Jul Gold is discovered in the Front Range of the Rocky Mountains. The resulting gold rush draws nearly 100,000 gold-seekers to the Pike's Peak Country of present-day Colorado over the next three years.[49]
1859 Spring The Comstock Lode, the first major discovery of silver ore in the country, provokes a silver rush in present-day Nevada that funds boomtowns including Virginia City and Gold Hill. Over the next 30 years, hundreds of mines extract more than $320 million in gold and silver from the region, making millionaires of investors such as George Hearst and the Bonanza Kings.[50]
Feb 14 Oregon is admitted as the 33rd U.S. state.
Sep 28–30 Mexican folk hero Juan Cortina and a posse of 40 to 80 men seize control of Brownsville, Texas in one of the major actions of the First Cortina War. His motivation is the cessation of legal abuses perpetrated by Texan authorities against ethnic Mexicans. The occupation only lasts two days, but the Cortina Troubles continue for another two years.[51]


Year Date Event
1860 Apr 14 The Pony Express completes its first westbound and eastbound deliveries between St. Joseph, Missouri and San Francisco, California.
1861 Jan 29 Kansas is admitted to the Union as the 34th U.S. state, and a free state.
Feb A series of hostilities involving U.S. Army Lt. George Nicholas Bascom and Chiricahua Apache chief Cochise triggers the Apache Wars, which remain a central conflict in Arizona and New Mexico for the next 25 years.
Feb 28 Colorado is organized as a U.S. territory.
Mar 2 The Nevada Territory and Dakota Territory are organized.
Mar 16 Governor of Texas Sam Houston is evicted from office for refusing to take an oath of loyalty to the Confederate States of America. Texas had voted to secede from the Union several weeks earlier.[52]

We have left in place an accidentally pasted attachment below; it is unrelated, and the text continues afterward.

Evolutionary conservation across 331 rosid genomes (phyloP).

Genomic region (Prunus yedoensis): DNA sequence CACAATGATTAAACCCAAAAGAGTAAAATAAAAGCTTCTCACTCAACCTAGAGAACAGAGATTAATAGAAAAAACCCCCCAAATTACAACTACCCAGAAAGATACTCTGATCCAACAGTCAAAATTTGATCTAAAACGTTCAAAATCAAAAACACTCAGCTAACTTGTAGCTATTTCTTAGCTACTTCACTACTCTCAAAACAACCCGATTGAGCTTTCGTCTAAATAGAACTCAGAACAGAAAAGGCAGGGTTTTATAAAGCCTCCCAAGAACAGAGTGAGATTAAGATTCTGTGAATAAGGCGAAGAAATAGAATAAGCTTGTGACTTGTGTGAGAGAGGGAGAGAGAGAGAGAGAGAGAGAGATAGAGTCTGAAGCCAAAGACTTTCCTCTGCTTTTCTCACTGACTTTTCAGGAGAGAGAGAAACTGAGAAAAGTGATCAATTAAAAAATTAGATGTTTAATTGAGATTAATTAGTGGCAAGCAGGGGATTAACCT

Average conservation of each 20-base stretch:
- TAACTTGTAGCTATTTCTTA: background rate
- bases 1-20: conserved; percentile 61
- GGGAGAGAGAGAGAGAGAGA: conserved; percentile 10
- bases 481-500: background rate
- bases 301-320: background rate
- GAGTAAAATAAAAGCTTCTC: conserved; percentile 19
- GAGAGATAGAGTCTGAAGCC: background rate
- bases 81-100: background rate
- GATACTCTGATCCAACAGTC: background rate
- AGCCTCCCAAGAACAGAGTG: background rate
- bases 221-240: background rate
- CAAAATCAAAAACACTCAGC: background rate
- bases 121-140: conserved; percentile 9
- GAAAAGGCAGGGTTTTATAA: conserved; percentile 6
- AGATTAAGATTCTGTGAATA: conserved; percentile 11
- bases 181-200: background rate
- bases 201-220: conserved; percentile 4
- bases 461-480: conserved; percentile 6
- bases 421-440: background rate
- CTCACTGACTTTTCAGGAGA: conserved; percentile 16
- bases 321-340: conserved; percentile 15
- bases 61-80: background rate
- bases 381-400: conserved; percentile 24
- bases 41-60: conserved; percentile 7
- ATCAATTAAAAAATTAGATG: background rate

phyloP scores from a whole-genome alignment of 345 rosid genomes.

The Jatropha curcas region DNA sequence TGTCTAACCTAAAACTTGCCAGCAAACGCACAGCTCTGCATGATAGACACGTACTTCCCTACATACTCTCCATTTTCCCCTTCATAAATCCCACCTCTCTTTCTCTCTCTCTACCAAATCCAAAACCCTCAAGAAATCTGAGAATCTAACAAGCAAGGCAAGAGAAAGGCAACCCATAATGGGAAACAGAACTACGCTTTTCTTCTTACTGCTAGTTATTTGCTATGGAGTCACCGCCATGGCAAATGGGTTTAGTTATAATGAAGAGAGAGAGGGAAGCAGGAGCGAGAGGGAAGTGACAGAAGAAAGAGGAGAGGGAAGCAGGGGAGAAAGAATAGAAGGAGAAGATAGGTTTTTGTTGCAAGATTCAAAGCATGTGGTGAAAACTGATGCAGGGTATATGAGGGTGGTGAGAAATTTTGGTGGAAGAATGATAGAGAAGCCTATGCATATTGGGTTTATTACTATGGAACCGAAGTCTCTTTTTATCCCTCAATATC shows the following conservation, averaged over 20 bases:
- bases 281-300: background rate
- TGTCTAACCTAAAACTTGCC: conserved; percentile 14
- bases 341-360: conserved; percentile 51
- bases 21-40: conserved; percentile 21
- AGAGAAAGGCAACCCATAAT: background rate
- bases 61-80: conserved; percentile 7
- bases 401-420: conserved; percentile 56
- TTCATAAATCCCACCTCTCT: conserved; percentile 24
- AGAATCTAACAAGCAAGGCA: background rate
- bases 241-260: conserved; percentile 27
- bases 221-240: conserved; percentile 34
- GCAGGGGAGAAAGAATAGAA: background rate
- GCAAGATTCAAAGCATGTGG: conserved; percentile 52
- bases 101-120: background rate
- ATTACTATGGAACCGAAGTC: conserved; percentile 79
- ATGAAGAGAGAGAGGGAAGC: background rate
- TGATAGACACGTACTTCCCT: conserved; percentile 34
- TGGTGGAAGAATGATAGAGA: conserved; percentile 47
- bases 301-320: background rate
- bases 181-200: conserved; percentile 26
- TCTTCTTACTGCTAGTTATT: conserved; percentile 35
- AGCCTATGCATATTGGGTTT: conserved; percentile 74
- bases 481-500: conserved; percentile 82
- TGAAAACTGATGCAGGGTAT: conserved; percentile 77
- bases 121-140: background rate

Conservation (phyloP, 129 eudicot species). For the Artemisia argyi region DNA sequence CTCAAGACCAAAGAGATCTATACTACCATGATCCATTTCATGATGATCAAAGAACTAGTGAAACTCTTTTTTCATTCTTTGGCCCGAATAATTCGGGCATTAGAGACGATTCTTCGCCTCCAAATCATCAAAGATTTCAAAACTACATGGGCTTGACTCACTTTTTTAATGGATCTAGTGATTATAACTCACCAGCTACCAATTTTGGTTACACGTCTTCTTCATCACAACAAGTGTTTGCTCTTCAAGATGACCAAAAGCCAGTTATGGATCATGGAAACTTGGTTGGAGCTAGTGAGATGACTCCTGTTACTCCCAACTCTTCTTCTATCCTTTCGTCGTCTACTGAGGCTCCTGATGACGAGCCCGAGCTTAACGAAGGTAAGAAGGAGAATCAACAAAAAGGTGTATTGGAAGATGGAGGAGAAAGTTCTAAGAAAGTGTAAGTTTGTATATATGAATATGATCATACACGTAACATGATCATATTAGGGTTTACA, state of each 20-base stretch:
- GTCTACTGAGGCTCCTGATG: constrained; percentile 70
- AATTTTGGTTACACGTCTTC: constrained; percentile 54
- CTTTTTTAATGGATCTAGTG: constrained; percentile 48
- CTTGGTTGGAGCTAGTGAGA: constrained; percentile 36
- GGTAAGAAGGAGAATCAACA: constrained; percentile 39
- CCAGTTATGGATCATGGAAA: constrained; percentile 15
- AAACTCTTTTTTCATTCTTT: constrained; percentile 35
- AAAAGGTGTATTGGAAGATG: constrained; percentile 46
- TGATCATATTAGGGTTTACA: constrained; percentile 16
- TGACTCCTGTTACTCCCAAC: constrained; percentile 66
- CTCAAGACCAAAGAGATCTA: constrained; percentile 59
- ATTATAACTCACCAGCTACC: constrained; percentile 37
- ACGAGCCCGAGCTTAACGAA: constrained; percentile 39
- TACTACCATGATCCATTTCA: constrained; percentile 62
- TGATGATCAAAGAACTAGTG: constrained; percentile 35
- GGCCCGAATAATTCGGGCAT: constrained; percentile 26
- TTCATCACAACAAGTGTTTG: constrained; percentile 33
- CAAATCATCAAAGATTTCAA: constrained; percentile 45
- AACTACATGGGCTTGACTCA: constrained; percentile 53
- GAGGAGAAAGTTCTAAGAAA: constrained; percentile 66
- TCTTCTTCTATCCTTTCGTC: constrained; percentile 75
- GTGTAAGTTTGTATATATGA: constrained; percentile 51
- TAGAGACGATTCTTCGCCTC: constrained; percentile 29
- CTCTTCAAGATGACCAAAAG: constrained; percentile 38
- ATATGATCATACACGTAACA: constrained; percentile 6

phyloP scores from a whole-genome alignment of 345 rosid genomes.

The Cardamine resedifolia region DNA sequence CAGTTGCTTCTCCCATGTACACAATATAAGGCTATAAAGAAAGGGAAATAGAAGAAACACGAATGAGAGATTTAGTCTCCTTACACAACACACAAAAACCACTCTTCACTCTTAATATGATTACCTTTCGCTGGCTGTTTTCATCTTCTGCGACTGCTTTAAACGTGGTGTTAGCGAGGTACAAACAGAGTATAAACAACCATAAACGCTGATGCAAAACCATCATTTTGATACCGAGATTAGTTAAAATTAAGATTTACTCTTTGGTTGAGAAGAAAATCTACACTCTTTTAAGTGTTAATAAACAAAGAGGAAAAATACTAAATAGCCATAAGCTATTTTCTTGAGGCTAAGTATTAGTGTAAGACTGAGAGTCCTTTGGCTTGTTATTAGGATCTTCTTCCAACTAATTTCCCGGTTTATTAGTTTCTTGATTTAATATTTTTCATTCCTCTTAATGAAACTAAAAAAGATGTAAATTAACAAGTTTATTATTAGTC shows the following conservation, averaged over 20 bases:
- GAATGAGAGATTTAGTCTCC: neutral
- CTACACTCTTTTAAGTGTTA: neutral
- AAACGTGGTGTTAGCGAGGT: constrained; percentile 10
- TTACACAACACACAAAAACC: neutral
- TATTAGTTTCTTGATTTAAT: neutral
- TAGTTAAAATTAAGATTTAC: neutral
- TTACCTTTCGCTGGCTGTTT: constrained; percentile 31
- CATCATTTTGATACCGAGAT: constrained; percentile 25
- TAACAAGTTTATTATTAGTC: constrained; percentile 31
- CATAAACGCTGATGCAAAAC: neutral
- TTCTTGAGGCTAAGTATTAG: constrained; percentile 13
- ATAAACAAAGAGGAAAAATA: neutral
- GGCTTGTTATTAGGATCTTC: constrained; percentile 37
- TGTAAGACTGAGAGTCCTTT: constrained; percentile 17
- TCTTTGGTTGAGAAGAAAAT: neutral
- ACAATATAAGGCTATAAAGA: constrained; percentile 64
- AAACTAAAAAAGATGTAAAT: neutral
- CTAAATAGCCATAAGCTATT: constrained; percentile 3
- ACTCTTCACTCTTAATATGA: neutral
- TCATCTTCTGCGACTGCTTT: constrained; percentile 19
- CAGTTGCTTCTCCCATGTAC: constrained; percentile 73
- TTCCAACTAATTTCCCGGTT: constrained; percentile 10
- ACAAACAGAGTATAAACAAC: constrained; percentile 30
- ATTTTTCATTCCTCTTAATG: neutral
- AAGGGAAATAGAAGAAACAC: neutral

Mar 28 The southern half of the New Mexico Territory nominally joins the Confederacy as the newly defined Provisional Confederate Territory of Arizona.
Jul 25 250 Confederate troops with the 2nd Texas Mounted Rifles, led by Lt. Col. John R. Baylor, engage Union forces under Major Isaac Lynde at Mesilla, New Mexico, resulting in Lynde's troops retreating into the Organ Mountains, toward Fort Stanton. Lynde is relieved of duty after abandoning his post.
Oct 24 The first transcontinental telegraph line is completed near Fort Bridger in present-day Wyoming, the result of an effort by Hiram Sibley and Western Union to connect California to the telegraph networks of the east. The ability to instantaneously send messages from coast to coast immediately makes the Pony Express obsolete.[53]
1862 Winter Months of record precipitation in the far west culminate in the Great Flood of 1862, which turns California's Central Valley into an inland sea and causes millions of dollars in property damage.[54][55]
Feb–Apr Confederate forces under Brigadier General Henry Hopkins Sibley and Colonel Thomas Green undertake what is widely regarded as one of the most ambitious military operations of the American Civil War when they begin the New Mexico Campaign. Their goals include seizing the Colorado gold fields and securing roads by which to invade California and Mexico.
Feb 20–21 The Battle of Valverde is fought at a ford of Valverde Creek in present-day New Mexico, resulting in a Confederate victory.
Mar 26–28 The Battle of Glorieta Pass is fought in the Sangre de Cristo Mountains between Confederate cavalry forces and Union volunteers from Colorado and New Mexico. It marks a turning point in the New Mexico Campaign in favor of the Union.
Mar 30 The Battle of Stanwix Station is fought at a Butterfield Overland Mail stagecoach stop 80 miles east of Yuma, Arizona between Capt. William P. Calloway of the California Column and Confederate 2nd Lt. Jack Swilling.
Apr 15 The Battle of Picacho Pass is fought between the 1st California Cavalry under Union Lt. James Barrett and a detachment of Arizona Confederates led by Sgt. Henry Holmes. It is often cited as the westernmost battle of the American Civil War, occurring 50 miles northwest of Tucson.
May 5 Confederate Sgt. Sam Ford and his men are ambushed by Apache warriors led by Cochise in the Dragoon Mountains, southeast of the present-day town of Benson, Arizona, at the First Battle of Dragoon Springs.
May 9 The Second Battle of Dragoon Springs is fought in retaliation for the deaths of the four Confederates killed at the Apache ambush four days earlier. Rebels under Capt. Sherod Hunter take back the cattle stolen by Cochise and his warriors and kill five Apaches.